This blog is a way of sharing the information and resources that have helped me to recover my son Roo from an Autism Spectrum Disorder. What I have learned is to view our symptoms as the results of underlying biological cause, which can be identified and healed. I say "our symptoms" because I also have a neuro-immune disorder called Myalgic Encephalomyelitis.

And, of course, I am not a doctor (although I have been known to impersonate one while doing imaginative play with my son)- this is just our story and information that has been helpful or interesting to us. I hope it is helpful and interesting to you!

Saturday, November 7, 2009

Our Diet Intervention Experience

When Roo was 2 1/2 we were still starting out on this journey.  We had been told that his excessive ear wax was the source of the problem and that we needed to get it out.  After 6 months of trying without success, our doctor (a naturopath) suggested to us that a food allergy could be the cause of the wax buildup.  We had no idea what food it might be- he had no acute reactions to anything.  We weren't going to do a blood test, so we felt at a loss of where to start.  I had worked with children with autism before having my own kids and I remembered that there was this "gluten-free, casein-free" diet that some people were using.  Well, we had been assured that Roo didn't have autism, but it seemed as good a place to start as any.  While we were at it we threw in some "anti-yeast" diet aspects as well (although we dropped these after the first week).  It was from these modest beginnings that my obsession with diet intervention would develop.

Before the diet, Roo had essentially no words.  He would sometimes count from 1 to 10, always correctly (which we found very suspicious), but no functional language.  By the end of the first week on the new diet he had said over 30 words.  I don't think many had been functional, they had mostly been echolalic and many were not used again for a long time, but it was an obvious improvement.  We were religious about the diet and from that time on we were hooked on special diet.  Roo had been on the diet for 6 months before we took him in to be evaluated at the age of 3, and I think the gains that he had made in those 6 months are part of why he got no formal diagnosis.  Looking back I still think that a diagnosis of PDD-NOS would have been appropriate.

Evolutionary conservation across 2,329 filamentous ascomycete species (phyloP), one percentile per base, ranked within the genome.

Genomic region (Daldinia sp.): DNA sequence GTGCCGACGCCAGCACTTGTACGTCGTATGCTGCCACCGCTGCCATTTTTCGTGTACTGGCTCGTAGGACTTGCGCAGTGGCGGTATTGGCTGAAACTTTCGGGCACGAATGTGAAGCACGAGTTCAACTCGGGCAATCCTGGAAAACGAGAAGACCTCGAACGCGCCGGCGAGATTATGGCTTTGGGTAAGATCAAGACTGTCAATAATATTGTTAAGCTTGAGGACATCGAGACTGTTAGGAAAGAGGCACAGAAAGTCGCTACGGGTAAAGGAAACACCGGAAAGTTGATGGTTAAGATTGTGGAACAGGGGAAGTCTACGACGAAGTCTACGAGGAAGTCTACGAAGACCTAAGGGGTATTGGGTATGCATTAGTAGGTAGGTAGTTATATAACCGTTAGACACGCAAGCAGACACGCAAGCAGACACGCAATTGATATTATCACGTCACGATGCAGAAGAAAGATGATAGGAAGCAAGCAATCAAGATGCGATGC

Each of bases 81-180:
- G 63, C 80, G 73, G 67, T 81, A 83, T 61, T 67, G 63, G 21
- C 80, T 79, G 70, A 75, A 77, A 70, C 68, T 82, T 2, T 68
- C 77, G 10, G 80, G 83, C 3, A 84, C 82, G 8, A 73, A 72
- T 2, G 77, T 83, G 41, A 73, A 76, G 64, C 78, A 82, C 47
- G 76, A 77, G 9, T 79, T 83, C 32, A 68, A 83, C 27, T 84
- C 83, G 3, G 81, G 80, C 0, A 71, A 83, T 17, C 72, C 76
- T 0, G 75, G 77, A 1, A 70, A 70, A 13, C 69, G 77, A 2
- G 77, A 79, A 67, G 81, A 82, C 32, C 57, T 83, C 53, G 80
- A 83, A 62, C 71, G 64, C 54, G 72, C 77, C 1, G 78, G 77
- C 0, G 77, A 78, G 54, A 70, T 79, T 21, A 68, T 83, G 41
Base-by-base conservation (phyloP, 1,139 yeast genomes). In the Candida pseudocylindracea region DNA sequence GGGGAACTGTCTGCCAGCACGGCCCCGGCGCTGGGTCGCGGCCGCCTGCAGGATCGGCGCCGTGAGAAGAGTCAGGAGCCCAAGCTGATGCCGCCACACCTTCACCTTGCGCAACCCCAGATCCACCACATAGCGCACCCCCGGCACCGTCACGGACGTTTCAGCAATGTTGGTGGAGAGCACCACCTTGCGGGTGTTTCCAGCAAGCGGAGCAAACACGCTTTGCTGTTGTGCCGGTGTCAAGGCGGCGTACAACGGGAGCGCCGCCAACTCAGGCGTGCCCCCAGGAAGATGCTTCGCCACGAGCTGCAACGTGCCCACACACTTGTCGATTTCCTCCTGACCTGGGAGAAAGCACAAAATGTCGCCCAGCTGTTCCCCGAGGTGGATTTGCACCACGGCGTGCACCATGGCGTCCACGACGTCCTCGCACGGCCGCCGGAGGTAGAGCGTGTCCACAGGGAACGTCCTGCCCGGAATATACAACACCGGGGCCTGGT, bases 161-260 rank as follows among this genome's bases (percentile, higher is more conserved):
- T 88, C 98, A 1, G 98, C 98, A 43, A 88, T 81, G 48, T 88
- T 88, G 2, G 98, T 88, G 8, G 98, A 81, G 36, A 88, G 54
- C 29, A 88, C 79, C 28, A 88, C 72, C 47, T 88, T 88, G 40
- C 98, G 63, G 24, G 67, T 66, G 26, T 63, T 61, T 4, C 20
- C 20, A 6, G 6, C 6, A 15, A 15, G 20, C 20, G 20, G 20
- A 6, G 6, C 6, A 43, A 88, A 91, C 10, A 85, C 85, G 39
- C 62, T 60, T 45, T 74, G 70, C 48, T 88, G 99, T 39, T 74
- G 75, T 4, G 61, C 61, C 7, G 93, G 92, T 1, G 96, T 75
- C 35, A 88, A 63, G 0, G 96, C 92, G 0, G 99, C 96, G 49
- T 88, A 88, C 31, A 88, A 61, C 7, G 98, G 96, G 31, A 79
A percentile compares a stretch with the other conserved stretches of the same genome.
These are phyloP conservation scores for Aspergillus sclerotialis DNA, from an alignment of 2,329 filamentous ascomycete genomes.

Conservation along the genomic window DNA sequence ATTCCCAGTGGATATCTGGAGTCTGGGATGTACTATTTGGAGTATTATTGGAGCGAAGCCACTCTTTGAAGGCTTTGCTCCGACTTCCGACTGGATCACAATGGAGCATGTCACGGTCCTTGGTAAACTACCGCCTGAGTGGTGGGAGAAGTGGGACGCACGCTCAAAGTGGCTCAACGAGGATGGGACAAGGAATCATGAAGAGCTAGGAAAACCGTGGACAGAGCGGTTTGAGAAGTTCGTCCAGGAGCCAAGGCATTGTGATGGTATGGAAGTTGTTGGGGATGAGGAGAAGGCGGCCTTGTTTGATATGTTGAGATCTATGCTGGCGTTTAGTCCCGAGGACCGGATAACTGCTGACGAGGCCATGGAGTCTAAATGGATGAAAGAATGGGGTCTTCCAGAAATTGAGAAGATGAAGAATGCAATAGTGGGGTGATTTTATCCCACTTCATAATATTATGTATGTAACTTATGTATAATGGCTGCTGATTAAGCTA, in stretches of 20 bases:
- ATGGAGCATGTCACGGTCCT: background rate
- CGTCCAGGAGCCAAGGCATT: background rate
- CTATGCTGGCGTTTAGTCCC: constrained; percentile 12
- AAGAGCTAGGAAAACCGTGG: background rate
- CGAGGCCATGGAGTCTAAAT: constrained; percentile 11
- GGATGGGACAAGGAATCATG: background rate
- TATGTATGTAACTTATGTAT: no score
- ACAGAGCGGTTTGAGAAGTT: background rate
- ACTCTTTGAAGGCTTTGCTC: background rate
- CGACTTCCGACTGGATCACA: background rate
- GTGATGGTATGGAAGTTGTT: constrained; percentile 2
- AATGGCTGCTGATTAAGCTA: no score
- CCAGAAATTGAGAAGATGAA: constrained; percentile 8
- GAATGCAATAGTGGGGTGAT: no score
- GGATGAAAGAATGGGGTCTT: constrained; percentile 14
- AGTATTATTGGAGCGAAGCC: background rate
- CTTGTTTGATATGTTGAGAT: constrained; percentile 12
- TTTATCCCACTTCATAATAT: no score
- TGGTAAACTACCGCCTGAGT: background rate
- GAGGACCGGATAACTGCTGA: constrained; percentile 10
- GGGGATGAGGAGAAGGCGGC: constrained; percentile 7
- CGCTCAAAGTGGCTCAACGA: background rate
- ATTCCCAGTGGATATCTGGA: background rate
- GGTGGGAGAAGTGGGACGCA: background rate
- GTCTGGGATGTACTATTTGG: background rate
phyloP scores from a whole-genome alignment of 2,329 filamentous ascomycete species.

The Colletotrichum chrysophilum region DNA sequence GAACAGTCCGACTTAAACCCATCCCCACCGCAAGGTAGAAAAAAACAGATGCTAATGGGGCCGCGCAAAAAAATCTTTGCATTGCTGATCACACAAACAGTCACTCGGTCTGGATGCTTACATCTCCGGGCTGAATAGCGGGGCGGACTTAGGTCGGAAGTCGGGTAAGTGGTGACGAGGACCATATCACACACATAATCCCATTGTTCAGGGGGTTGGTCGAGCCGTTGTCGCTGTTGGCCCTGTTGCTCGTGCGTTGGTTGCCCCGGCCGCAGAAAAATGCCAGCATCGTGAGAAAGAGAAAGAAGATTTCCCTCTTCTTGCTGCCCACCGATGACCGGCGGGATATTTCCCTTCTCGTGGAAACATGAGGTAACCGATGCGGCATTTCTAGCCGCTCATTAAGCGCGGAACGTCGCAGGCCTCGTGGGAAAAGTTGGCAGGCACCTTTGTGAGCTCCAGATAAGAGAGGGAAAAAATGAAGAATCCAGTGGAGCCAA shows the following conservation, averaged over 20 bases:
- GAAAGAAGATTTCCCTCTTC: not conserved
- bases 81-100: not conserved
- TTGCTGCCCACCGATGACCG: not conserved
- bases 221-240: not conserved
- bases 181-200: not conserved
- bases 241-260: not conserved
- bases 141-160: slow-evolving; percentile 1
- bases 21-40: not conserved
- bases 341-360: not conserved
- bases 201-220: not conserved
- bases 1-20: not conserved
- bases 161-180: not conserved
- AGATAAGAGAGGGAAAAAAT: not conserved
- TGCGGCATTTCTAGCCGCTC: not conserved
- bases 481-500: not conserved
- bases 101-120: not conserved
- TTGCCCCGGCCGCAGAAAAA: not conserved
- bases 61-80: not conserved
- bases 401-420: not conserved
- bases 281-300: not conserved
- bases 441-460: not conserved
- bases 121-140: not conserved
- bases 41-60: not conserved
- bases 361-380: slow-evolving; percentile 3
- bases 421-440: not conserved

The next step for us was food allergy testing.  We did some testing via a machine called EAV testing, which is similar to muscle testing.  It showed Roo was sensitive to dairy, wheat (but not gluten), and refined sugars.  It may have shown a few other random things, bu the big change was taking out all refined sugar (cane, corn or beet derived) from his diet.  We saw more improvement. For a long time we focused on other treatment approaches and didn't tweak the diet.  When we started seeing a DAN! doctor (DAN! stand for Defeat Autism Now!, and these doctors have specialized training in diet and biomedical treatment) we did a blood test for IgG sensitivities and now there was another long list of things to avoid, including grapefruit, coffee (??), apple, egg, mustard, oranges, peanuts, and watermelon.  His diet got more restrictive, and he again continued to improve.

When we first began seeing the new DAN!, we had just had an Organic Acid Test done from Great Plains laboratory.  One of the things it showed was high oxalic acid which eventually led us to look into reducing Roo's oxalate intake.  This meant no almonds, spinach (he didn't complain), beets (which he actually liked), kiwi, black pepper, or chocolate.  I don't remember if we had already eliminated soy or if we took it out at this point.  We didn't actually put Roo on a low oxalate diet, we just took out things that were very high in oxalates.  Another big improvement.